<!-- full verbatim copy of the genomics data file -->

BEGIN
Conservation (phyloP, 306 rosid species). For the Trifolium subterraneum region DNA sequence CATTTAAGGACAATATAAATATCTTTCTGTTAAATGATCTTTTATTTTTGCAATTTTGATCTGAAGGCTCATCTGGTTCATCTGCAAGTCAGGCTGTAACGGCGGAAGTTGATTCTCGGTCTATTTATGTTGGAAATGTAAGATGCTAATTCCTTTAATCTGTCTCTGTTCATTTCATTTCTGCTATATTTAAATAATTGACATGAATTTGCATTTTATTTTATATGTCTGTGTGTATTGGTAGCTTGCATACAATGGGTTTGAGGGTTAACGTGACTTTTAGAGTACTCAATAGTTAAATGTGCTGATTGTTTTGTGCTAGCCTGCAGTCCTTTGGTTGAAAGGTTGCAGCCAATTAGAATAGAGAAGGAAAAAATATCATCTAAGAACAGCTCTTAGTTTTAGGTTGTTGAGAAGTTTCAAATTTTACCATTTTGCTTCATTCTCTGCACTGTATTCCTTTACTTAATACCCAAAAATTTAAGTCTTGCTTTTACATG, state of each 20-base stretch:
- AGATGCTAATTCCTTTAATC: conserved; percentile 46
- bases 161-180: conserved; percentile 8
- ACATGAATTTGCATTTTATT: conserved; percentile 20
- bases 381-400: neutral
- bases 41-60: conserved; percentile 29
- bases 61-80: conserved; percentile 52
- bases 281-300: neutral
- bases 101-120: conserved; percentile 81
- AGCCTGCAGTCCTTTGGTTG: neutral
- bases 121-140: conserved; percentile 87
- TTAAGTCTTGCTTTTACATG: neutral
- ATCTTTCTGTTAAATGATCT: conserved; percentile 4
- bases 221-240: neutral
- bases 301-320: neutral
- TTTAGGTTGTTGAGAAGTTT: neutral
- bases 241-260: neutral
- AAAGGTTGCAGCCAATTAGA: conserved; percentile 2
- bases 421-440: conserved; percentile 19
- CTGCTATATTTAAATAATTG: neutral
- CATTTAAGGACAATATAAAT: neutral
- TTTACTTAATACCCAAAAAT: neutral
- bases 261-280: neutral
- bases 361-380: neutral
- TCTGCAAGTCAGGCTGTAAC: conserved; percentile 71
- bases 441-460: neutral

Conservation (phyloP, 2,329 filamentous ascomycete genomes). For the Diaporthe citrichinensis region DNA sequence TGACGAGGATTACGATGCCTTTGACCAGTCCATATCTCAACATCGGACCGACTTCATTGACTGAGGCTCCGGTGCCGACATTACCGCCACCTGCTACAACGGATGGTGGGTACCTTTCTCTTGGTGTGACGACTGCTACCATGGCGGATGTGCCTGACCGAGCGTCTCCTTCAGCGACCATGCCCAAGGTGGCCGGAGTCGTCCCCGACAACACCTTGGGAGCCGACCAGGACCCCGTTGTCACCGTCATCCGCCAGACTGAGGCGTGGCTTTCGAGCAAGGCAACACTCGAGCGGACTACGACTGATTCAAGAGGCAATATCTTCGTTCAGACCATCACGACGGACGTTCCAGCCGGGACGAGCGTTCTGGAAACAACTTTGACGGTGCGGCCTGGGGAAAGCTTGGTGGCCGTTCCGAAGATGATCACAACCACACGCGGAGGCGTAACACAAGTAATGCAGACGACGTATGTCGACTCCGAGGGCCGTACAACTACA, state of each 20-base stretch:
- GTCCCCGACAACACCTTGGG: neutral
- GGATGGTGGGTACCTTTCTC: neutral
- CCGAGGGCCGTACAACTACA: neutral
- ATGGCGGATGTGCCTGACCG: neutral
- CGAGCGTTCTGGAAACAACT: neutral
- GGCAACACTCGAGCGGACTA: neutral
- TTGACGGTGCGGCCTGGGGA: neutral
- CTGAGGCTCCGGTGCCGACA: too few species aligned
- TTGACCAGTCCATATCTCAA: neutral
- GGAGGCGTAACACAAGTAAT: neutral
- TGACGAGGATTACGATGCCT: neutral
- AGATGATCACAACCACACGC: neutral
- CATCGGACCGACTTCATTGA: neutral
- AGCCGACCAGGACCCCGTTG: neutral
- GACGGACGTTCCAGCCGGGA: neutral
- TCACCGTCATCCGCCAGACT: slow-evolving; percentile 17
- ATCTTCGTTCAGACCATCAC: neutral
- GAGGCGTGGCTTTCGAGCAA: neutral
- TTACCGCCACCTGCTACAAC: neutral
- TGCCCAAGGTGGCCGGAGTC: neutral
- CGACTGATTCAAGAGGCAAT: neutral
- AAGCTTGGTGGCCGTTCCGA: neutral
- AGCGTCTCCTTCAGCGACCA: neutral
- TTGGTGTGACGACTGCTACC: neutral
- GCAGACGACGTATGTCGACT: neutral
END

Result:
Conservation (phyloP, 306 rosid species). For the Trifolium subterraneum region DNA sequence CATTTAAGGACAATATAAATATCTTTCTGTTAAATGATCTTTTATTTTTGCAATTTTGATCTGAAGGCTCATCTGGTTCATCTGCAAGTCAGGCTGTAACGGCGGAAGTTGATTCTCGGTCTATTTATGTTGGAAATGTAAGATGCTAATTCCTTTAATCTGTCTCTGTTCATTTCATTTCTGCTATATTTAAATAATTGACATGAATTTGCATTTTATTTTATATGTCTGTGTGTATTGGTAGCTTGCATACAATGGGTTTGAGGGTTAACGTGACTTTTAGAGTACTCAATAGTTAAATGTGCTGATTGTTTTGTGCTAGCCTGCAGTCCTTTGGTTGAAAGGTTGCAGCCAATTAGAATAGAGAAGGAAAAAATATCATCTAAGAACAGCTCTTAGTTTTAGGTTGTTGAGAAGTTTCAAATTTTACCATTTTGCTTCATTCTCTGCACTGTATTCCTTTACTTAATACCCAAAAATTTAAGTCTTGCTTTTACATG, state of each 20-base stretch:
- AGATGCTAATTCCTTTAATC: conserved; percentile 46
- bases 161-180: conserved; percentile 8
- ACATGAATTTGCATTTTATT: conserved; percentile 20
- bases 381-400: neutral
- bases 41-60: conserved; percentile 29
- bases 61-80: conserved; percentile 52
- bases 281-300: neutral
- bases 101-120: conserved; percentile 81
- AGCCTGCAGTCCTTTGGTTG: neutral
- bases 121-140: conserved; percentile 87
- TTAAGTCTTGCTTTTACATG: neutral
- ATCTTTCTGTTAAATGATCT: conserved; percentile 4
- bases 221-240: neutral
- bases 301-320: neutral
- TTTAGGTTGTTGAGAAGTTT: neutral
- bases 241-260: neutral
- AAAGGTTGCAGCCAATTAGA: conserved; percentile 2
- bases 421-440: conserved; percentile 19
- CTGCTATATTTAAATAATTG: neutral
- CATTTAAGGACAATATAAAT: neutral
- TTTACTTAATACCCAAAAAT: neutral
- bases 261-280: neutral
- bases 361-380: neutral
- TCTGCAAGTCAGGCTGTAAC: conserved; percentile 71
- bases 441-460: neutral

Conservation (phyloP, 2,329 filamentous ascomycete genomes). For the Diaporthe citrichinensis region DNA sequence TGACGAGGATTACGATGCCTTTGACCAGTCCATATCTCAACATCGGACCGACTTCATTGACTGAGGCTCCGGTGCCGACATTACCGCCACCTGCTACAACGGATGGTGGGTACCTTTCTCTTGGTGTGACGACTGCTACCATGGCGGATGTGCCTGACCGAGCGTCTCCTTCAGCGACCATGCCCAAGGTGGCCGGAGTCGTCCCCGACAACACCTTGGGAGCCGACCAGGACCCCGTTGTCACCGTCATCCGCCAGACTGAGGCGTGGCTTTCGAGCAAGGCAACACTCGAGCGGACTACGACTGATTCAAGAGGCAATATCTTCGTTCAGACCATCACGACGGACGTTCCAGCCGGGACGAGCGTTCTGGAAACAACTTTGACGGTGCGGCCTGGGGAAAGCTTGGTGGCCGTTCCGAAGATGATCACAACCACACGCGGAGGCGTAACACAAGTAATGCAGACGACGTATGTCGACTCCGAGGGCCGTACAACTACA, state of each 20-base stretch:
- GTCCCCGACAACACCTTGGG: neutral
- GGATGGTGGGTACCTTTCTC: neutral
- CCGAGGGCCGTACAACTACA: neutral
- ATGGCGGATGTGCCTGACCG: neutral
- CGAGCGTTCTGGAAACAACT: neutral
- GGCAACACTCGAGCGGACTA: neutral
- TTGACGGTGCGGCCTGGGGA: neutral
- CTGAGGCTCCGGTGCCGACA: too few species aligned
- TTGACCAGTCCATATCTCAA: neutral
- GGAGGCGTAACACAAGTAAT: neutral
- TGACGAGGATTACGATGCCT: neutral
- AGATGATCACAACCACACGC: neutral
- CATCGGACCGACTTCATTGA: neutral
- AGCCGACCAGGACCCCGTTG: neutral
- GACGGACGTTCCAGCCGGGA: neutral
- TCACCGTCATCCGCCAGACT: slow-evolving; percentile 17
- ATCTTCGTTCAGACCATCAC: neutral
- GAGGCGTGGCTTTCGAGCAA: neutral
- TTACCGCCACCTGCTACAAC: neutral
- TGCCCAAGGTGGCCGGAGTC: neutral
- CGACTGATTCAAGAGGCAAT: neutral
- AAGCTTGGTGGCCGTTCCGA: neutral
- AGCGTCTCCTTCAGCGACCA: neutral
- TTGGTGTGACGACTGCTACC: neutral
- GCAGACGACGTATGTCGACT: neutral